That was the weird, overlong session with a bizarre interlude where Coun. Giorgio Mammoliti noisily pretended to be a raccoon in order to test the city’s new green bin design.
Aside from that, there wasn’t much of note. I added three votes: on taxi license reform, the loosening of food truck restrictions, and the new green bins. All of them were easy victories for Mayor John Tory. You can view the updated scorecard in Google Docs here, or download it as a PDF or PNG.
Council’s next big vote will come on Wednesday, when they debate the future of the Gardiner Expressway East. Based on public statements, their voting histories and some shadowy inside sources, I’ve been keeping a running tally of councillor positions on the issue.
Here’s how the vote projection looks right now.
I won’t sugarcoat things. Right now, I expect council will narrowly vote to support the so-called “hybrid” design for the Gardiner east of Jarvis, which would keep the elevated expressway as it is with some modifications to the ramps.
With 19 members of council — including the mayor — leaning toward supporting that option, just four of the nine “unknown” votes need to shift to that side to ensure victory for Tory.
It looks doable. Though he’s said little up to this point, colleagues expect Coun. Raymond Cho to support maintaining the elevated Gardiner-DVP link. Rookie Coun. Jon Burnside has done a significant amount of research, but has said recently that he’s “leaning heavily” toward the hybrid. Coun. John Campbell seems legitimately on the fence, but his voting history indicates he’s more likely to vote with the mayor. And Scarborough’s Coun. Jim Karygiannis has published a constituent survey that seems to hint at a hybrid vote.
Those four votes would bring the hybrid side to 23 — an absolute majority.
But it’s not over yet. This issue is still very much in the spotlight. Over the past week, a gaggle of experts and very important people have weighed in, with virtually all of them favouring the option that would see the east Gardiner replaced with a boulevard. I’d expect that to continue right up until the vote.
The shape of the council meeting itself will also play a significant role in the outcome.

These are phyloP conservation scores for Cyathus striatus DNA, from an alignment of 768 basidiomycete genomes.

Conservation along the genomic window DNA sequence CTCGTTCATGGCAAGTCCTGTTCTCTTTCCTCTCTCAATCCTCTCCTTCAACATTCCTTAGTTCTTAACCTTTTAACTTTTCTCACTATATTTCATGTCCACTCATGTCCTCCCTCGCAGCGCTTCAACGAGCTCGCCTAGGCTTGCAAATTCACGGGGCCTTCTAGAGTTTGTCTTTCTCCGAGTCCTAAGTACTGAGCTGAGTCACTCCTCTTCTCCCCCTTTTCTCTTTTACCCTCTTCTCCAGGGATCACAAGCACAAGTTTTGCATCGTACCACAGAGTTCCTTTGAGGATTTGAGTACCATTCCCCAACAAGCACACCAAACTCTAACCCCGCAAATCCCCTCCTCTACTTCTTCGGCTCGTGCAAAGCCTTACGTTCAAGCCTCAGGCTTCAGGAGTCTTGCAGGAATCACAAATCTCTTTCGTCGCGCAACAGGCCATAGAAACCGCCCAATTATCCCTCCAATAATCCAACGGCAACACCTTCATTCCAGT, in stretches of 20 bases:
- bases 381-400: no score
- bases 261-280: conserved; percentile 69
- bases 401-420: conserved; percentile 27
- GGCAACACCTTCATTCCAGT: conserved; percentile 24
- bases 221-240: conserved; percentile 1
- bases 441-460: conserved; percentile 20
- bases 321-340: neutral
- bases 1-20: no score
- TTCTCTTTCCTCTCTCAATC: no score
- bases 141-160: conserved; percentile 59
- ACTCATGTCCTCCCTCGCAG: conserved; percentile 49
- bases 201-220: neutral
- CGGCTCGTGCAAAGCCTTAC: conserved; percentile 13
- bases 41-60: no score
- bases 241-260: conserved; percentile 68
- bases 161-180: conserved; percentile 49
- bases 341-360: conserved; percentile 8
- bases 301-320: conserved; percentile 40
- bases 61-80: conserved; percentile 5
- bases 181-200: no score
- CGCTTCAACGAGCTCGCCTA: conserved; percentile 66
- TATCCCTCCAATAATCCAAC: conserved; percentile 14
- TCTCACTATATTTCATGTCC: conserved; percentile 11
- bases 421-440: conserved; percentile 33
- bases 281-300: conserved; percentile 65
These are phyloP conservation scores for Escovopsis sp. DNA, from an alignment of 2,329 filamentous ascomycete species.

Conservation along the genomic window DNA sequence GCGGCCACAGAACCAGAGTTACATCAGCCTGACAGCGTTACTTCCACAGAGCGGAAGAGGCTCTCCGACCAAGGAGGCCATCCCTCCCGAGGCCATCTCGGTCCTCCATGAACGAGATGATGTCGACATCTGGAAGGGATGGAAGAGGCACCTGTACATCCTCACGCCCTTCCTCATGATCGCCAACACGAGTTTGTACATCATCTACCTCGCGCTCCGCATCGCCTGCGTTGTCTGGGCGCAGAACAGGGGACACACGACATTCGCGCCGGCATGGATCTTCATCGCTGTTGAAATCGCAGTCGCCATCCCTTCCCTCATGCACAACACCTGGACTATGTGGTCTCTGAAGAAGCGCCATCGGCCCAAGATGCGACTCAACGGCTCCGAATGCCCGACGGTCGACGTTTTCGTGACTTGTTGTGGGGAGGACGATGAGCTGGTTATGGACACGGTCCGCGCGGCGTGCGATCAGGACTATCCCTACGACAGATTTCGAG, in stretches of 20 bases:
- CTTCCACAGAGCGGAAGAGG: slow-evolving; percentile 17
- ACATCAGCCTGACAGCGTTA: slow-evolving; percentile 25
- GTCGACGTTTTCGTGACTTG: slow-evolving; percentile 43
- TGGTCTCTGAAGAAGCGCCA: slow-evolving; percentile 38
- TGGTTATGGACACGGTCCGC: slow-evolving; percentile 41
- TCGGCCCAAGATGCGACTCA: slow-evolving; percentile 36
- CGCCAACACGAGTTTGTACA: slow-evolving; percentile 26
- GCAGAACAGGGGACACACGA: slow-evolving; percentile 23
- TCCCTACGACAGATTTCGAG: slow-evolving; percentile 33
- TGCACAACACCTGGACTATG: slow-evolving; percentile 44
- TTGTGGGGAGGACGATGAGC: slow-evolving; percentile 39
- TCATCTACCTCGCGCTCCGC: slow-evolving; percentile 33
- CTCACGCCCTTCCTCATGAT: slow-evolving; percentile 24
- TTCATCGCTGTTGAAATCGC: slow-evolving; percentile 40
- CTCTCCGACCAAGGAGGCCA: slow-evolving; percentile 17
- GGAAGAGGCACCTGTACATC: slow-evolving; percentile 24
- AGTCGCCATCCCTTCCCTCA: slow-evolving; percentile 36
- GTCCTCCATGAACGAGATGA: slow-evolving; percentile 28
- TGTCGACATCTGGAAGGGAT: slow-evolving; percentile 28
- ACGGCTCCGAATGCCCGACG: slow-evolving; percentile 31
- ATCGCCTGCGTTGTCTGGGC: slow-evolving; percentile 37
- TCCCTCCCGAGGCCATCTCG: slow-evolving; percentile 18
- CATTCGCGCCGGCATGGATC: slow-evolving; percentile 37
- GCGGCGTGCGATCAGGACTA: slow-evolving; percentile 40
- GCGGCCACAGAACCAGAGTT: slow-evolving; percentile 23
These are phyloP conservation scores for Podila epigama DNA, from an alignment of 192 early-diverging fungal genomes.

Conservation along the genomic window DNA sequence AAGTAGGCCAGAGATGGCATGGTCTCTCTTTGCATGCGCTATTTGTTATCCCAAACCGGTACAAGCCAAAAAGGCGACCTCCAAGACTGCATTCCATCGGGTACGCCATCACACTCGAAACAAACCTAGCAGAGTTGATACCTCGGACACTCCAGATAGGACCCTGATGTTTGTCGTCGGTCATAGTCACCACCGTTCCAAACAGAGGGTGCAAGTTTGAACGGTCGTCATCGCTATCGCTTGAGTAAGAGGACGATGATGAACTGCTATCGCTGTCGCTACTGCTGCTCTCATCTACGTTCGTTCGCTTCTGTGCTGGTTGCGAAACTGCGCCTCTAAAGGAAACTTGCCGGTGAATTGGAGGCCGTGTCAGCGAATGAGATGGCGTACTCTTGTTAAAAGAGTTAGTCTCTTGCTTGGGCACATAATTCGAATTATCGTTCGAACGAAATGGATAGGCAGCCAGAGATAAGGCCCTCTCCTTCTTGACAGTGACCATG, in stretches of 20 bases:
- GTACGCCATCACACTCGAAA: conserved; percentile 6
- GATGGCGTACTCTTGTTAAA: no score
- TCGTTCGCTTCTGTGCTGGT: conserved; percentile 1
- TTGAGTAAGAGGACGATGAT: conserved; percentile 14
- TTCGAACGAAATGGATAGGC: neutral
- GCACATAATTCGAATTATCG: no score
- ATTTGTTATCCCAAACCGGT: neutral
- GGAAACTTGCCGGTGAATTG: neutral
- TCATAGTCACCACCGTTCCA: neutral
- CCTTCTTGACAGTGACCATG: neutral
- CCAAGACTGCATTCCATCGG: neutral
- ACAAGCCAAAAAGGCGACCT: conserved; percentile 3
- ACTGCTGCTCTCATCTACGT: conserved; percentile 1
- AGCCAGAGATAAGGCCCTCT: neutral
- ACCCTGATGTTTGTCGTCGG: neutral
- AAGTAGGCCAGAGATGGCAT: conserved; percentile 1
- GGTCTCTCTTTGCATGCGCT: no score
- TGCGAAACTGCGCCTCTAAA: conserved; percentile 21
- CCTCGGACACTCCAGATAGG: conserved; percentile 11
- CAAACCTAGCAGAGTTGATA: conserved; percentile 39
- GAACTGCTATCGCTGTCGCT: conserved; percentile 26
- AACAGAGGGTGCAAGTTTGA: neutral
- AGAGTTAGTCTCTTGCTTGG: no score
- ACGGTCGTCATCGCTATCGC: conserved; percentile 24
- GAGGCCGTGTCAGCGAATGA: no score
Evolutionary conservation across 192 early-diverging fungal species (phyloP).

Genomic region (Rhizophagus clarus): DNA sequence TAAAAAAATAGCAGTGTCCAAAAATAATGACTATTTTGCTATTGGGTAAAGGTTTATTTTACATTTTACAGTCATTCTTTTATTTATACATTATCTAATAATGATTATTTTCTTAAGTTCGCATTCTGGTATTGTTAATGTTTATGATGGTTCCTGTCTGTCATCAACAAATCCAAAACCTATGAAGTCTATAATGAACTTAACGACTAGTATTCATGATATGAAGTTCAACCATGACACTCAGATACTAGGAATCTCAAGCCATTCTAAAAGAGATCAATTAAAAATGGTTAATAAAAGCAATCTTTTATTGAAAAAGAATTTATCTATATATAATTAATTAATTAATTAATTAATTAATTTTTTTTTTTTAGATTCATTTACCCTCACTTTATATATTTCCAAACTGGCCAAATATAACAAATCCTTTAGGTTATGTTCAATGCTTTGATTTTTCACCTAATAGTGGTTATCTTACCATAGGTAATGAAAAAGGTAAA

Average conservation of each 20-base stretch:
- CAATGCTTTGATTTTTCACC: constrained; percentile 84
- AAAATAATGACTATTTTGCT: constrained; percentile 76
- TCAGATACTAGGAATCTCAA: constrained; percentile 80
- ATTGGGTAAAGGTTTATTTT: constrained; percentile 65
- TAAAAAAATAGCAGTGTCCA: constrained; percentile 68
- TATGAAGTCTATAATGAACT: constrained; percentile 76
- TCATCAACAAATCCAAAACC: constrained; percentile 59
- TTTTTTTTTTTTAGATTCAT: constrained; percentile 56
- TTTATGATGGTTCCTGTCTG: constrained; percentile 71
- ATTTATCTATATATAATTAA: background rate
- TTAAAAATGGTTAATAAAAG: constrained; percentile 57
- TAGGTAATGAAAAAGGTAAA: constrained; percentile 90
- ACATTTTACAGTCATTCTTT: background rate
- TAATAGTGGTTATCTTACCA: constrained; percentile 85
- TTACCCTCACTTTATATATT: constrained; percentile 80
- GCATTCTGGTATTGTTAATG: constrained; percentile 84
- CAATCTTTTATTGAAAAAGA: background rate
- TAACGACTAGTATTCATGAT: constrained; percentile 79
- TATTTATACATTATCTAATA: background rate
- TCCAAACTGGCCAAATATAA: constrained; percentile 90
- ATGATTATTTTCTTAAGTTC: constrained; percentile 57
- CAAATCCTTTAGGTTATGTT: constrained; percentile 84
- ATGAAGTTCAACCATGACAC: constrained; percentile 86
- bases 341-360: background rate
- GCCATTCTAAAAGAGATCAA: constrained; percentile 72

For example, how many councillors will be able to attend? If there are absences, the threshold for victory is lower. Will Coun. Rob Ford, fresh off serious surgery, show up?
Another question: will there be an effort to delay this decision? City staff have warned that a long delay would be unwise — because of, you know, falling concrete — but the notion of deferring the decision until after council’s summer break to allow for more consultation might gain some traction.
Then there’s all the technical stuff that could play a big role. Which councillor will motion in favour of their preferred option first? The order of votes will matter. Will someone — like Ford, if he’s well enough to attend — also present a motion for a third option, to leave the Gardiner as it is with no modifications at all? If so, will that option cause some of the councillors I’ve projected as hybrid supporters to change their votes?
Perhaps most importantly, if this does go down as a narrow victory for Tory, what about the aftermath? Issues of this scale — especially if they’re decided by a narrow vote — tend to have a way of coming back to council.
And for Tory, there’s the political ramifications. He ran for mayor with big talk about “One Toronto” — bringing the city together and repairing the ideological and geographic rifts of the Ford years.
Instead, he faces a divided council and a divided public. Whether he wins or loses next week, this isn’t what the mayor promised.
This post was originally published at http://www.metronews.ca/views/toronto/torys-toronto-matt-elliott/2015/06/05/city-council-scorecard-predicting-the-result-of-next-weeks-gardiner-debate.html on 2015-06-05T00:00:00.000Z